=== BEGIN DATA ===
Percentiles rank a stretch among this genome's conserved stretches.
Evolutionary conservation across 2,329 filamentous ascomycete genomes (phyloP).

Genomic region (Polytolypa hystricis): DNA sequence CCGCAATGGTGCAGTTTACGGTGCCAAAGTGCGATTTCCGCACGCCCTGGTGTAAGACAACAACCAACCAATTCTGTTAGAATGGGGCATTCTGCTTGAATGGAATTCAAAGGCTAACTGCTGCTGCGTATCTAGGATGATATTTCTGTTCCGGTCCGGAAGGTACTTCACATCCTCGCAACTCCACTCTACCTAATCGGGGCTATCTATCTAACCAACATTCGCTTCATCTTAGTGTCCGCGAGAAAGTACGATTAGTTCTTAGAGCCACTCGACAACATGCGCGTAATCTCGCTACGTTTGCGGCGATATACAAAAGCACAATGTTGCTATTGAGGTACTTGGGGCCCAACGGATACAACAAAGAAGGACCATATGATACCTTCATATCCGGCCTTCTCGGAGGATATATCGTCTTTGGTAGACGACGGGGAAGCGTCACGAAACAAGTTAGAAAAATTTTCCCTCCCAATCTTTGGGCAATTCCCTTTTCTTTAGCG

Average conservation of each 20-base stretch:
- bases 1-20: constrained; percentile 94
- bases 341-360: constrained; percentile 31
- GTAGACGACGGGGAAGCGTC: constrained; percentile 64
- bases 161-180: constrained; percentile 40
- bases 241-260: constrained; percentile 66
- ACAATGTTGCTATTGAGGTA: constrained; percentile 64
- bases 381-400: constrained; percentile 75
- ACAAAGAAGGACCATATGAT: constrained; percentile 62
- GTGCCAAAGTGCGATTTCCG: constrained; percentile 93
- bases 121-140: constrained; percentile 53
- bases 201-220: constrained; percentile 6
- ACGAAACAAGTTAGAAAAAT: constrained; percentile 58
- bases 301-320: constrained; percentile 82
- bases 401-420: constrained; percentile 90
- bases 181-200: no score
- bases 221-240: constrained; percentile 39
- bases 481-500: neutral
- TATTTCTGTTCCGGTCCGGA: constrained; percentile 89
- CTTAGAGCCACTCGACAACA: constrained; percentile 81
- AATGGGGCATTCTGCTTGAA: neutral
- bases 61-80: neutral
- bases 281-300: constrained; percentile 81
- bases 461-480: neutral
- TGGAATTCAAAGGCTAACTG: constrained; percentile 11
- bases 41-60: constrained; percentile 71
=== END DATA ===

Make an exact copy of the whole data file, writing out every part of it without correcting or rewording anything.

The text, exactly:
Percentiles rank a stretch among this genome's conserved stretches.
Evolutionary conservation across 2,329 filamentous ascomycete genomes (phyloP).

Genomic region (Polytolypa hystricis): DNA sequence CCGCAATGGTGCAGTTTACGGTGCCAAAGTGCGATTTCCGCACGCCCTGGTGTAAGACAACAACCAACCAATTCTGTTAGAATGGGGCATTCTGCTTGAATGGAATTCAAAGGCTAACTGCTGCTGCGTATCTAGGATGATATTTCTGTTCCGGTCCGGAAGGTACTTCACATCCTCGCAACTCCACTCTACCTAATCGGGGCTATCTATCTAACCAACATTCGCTTCATCTTAGTGTCCGCGAGAAAGTACGATTAGTTCTTAGAGCCACTCGACAACATGCGCGTAATCTCGCTACGTTTGCGGCGATATACAAAAGCACAATGTTGCTATTGAGGTACTTGGGGCCCAACGGATACAACAAAGAAGGACCATATGATACCTTCATATCCGGCCTTCTCGGAGGATATATCGTCTTTGGTAGACGACGGGGAAGCGTCACGAAACAAGTTAGAAAAATTTTCCCTCCCAATCTTTGGGCAATTCCCTTTTCTTTAGCG

Average conservation of each 20-base stretch:
- bases 1-20: constrained; percentile 94
- bases 341-360: constrained; percentile 31
- GTAGACGACGGGGAAGCGTC: constrained; percentile 64
- bases 161-180: constrained; percentile 40
- bases 241-260: constrained; percentile 66
- ACAATGTTGCTATTGAGGTA: constrained; percentile 64
- bases 381-400: constrained; percentile 75
- ACAAAGAAGGACCATATGAT: constrained; percentile 62
- GTGCCAAAGTGCGATTTCCG: constrained; percentile 93
- bases 121-140: constrained; percentile 53
- bases 201-220: constrained; percentile 6
- ACGAAACAAGTTAGAAAAAT: constrained; percentile 58
- bases 301-320: constrained; percentile 82
- bases 401-420: constrained; percentile 90
- bases 181-200: no score
- bases 221-240: constrained; percentile 39
- bases 481-500: neutral
- TATTTCTGTTCCGGTCCGGA: constrained; percentile 89
- CTTAGAGCCACTCGACAACA: constrained; percentile 81
- AATGGGGCATTCTGCTTGAA: neutral
- bases 61-80: neutral
- bases 281-300: constrained; percentile 81
- bases 461-480: neutral
- TGGAATTCAAAGGCTAACTG: constrained; percentile 11
- bases 41-60: constrained; percentile 71